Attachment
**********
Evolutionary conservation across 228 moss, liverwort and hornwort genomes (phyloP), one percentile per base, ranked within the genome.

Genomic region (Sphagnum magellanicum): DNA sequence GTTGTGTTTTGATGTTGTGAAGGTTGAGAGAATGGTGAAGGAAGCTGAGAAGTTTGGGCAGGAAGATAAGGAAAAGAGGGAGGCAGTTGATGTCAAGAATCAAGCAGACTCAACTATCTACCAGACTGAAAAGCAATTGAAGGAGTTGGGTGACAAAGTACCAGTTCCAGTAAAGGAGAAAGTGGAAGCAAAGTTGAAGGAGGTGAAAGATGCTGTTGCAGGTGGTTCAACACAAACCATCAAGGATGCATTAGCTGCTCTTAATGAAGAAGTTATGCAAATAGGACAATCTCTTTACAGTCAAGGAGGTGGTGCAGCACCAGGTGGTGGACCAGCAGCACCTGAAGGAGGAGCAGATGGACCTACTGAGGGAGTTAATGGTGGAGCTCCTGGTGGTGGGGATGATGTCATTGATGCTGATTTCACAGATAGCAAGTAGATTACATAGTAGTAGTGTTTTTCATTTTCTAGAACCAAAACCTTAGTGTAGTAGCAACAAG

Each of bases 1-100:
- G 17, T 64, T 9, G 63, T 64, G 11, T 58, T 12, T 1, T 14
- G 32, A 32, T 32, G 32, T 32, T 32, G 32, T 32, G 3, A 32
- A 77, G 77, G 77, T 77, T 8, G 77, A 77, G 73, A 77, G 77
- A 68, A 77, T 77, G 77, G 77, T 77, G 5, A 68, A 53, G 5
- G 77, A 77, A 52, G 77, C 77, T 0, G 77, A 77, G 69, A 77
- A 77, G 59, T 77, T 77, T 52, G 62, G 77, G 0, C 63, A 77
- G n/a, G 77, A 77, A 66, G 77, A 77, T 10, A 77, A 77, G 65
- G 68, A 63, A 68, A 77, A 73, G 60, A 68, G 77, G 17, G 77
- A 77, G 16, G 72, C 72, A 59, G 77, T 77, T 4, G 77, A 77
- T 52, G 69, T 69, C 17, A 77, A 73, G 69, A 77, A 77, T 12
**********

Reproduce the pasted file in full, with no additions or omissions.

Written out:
Evolutionary conservation across 228 moss, liverwort and hornwort genomes (phyloP), one percentile per base, ranked within the genome.

Genomic region (Sphagnum magellanicum): DNA sequence GTTGTGTTTTGATGTTGTGAAGGTTGAGAGAATGGTGAAGGAAGCTGAGAAGTTTGGGCAGGAAGATAAGGAAAAGAGGGAGGCAGTTGATGTCAAGAATCAAGCAGACTCAACTATCTACCAGACTGAAAAGCAATTGAAGGAGTTGGGTGACAAAGTACCAGTTCCAGTAAAGGAGAAAGTGGAAGCAAAGTTGAAGGAGGTGAAAGATGCTGTTGCAGGTGGTTCAACACAAACCATCAAGGATGCATTAGCTGCTCTTAATGAAGAAGTTATGCAAATAGGACAATCTCTTTACAGTCAAGGAGGTGGTGCAGCACCAGGTGGTGGACCAGCAGCACCTGAAGGAGGAGCAGATGGACCTACTGAGGGAGTTAATGGTGGAGCTCCTGGTGGTGGGGATGATGTCATTGATGCTGATTTCACAGATAGCAAGTAGATTACATAGTAGTAGTGTTTTTCATTTTCTAGAACCAAAACCTTAGTGTAGTAGCAACAAG

Each of bases 1-100:
- G 17, T 64, T 9, G 63, T 64, G 11, T 58, T 12, T 1, T 14
- G 32, A 32, T 32, G 32, T 32, T 32, G 32, T 32, G 3, A 32
- A 77, G 77, G 77, T 77, T 8, G 77, A 77, G 73, A 77, G 77
- A 68, A 77, T 77, G 77, G 77, T 77, G 5, A 68, A 53, G 5
- G 77, A 77, A 52, G 77, C 77, T 0, G 77, A 77, G 69, A 77
- A 77, G 59, T 77, T 77, T 52, G 62, G 77, G 0, C 63, A 77
- G n/a, G 77, A 77, A 66, G 77, A 77, T 10, A 77, A 77, G 65
- G 68, A 63, A 68, A 77, A 73, G 60, A 68, G 77, G 17, G 77
- A 77, G 16, G 72, C 72, A 59, G 77, T 77, T 4, G 77, A 77
- T 52, G 69, T 69, C 17, A 77, A 73, G 69, A 77, A 77, T 12